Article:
Fracking at a site in Lancashire has been given the final go-ahead by the Government.
Shale company Cuadrilla has been granted permission to undertake the controversial process at the site at Preston New Road, subject to certain conditions being met.
Energy and Clean Growth Minister Claire Perry said the company had met all the necessary environmental and health and safety measures in order to give it the go-ahead.
But certain conditions had to be met, including supplying the Business and Energy Department with the latest accounts for co-investor Spirit Energy, or a deposit in support of any potential liabilities for decommissioning costs.
Ms Perry said shale gas had the potential to be a new domestic energy source “further enhancing our energy security and helping us with our continued transition to a lower-carbon economy”.
She said: “It also has the capacity to deliver substantial economic benefits, both nationally and locally, as well as through the creation of well-paid, high-quality jobs.
“We already have an excellent, long-standing reputation for safe oil and gas exploration.
“Our world-class regulations will ensure that shale exploration will maintain robust environmental standards and meet the expectations of local communities.”
Francis Egan, chief executive of Cuadrilla, said: “We are very pleased to be the first operator in the UK to have been awarded final consent to hydraulically fracture the UK’s first onshore horizontal shale exploration well.
“This is a testament to, and underpinned by, our strong track record of running a world-class shale gas exploration site at Preston New Road, in compliance with robust health, safety, environmental and planning regulations.”
He said the move was a “win” for Lancashire which had already benefited from more than £10 million of investment as a result of exploration work at the site, and the company would be submitting a consent application for the second well at Preston New Road.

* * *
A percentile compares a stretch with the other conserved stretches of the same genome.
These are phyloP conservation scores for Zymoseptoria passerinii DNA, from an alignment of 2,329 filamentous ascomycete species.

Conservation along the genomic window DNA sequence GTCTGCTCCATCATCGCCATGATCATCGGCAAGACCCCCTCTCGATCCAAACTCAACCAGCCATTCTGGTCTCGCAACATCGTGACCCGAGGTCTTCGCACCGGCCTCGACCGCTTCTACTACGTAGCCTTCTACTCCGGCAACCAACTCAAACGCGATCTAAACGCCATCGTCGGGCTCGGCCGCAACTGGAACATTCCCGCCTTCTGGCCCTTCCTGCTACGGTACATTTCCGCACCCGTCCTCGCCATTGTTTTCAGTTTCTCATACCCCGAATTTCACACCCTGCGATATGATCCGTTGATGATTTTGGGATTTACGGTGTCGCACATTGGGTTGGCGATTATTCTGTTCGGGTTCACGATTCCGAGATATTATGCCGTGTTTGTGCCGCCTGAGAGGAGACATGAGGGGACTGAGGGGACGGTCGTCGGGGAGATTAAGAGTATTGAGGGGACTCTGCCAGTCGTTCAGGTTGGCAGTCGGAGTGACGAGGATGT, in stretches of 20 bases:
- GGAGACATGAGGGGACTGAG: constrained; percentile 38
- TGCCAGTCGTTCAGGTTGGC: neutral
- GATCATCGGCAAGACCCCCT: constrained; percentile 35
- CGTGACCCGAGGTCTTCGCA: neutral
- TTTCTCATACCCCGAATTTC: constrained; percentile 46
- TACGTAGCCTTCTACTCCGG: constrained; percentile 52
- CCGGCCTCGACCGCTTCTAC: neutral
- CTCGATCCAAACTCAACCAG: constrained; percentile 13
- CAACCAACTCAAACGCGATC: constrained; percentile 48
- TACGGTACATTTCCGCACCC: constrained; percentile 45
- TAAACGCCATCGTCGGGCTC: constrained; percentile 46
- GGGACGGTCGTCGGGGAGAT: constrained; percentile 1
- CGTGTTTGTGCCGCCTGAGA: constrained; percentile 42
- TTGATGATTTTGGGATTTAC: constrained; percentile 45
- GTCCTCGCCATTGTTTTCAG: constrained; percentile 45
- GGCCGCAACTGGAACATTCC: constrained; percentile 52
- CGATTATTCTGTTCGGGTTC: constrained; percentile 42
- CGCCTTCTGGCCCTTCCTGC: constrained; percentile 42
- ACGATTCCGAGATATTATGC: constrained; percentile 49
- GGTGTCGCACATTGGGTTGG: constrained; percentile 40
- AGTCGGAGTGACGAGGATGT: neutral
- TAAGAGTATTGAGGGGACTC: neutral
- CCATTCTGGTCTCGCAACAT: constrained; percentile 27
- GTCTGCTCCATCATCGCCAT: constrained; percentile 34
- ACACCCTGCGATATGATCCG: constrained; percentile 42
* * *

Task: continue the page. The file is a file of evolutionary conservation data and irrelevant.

But the site has been the subject of ongoing protests from local people and campaigners who object to hydraulic fracturing – in which liquid is pumped at high pressure deep underground to fracture rock and release gas.
Opponents fear it can cause earthquakes, pollute water, lead to damaging development in the countryside and hit house prices, and is not compatible with targets to cut fossil fuel use to tackle climate change.
Early this month, MPs warned the Government against its plans to deal with planning applications for fracking at a national level, under the nationally significant infrastructure projects regime, saying it would be damaging to local democracy.
Liz Hutchins, Friends of the Earth director of campaigns, said it had taken seven years for the industry to get to this point, during which time renewables had gone from supplying a tenth of the UK’s electricity to a third.
“There is no need to force fracking on this community in Lancashire when the alternatives are so clear,” she said.
“The Government backed the wrong horse. Renewables have cleared the finishing line and have taken the cup while fracking is limping along on the first stretch.”
She added: “They have also had to really push the boundaries of planning law by trying to change regulations to go all-out for fracking, and they’ve put everything into resuscitating this nearly dead-on-its-feet industry.”
Shadow energy minister Alan Whitehead said the decision was “riding roughshod over the opposition of local people and a previous ruling by the local council”.
“Overwhelmingly people don’t want to take the unnecessary risk with fracking, to our natural environment and the purity of our water.
“Labour will ban fracking, instead committing to building our renewables sector and sourcing 60% of our energy from clean, green sources by 2030,” he said.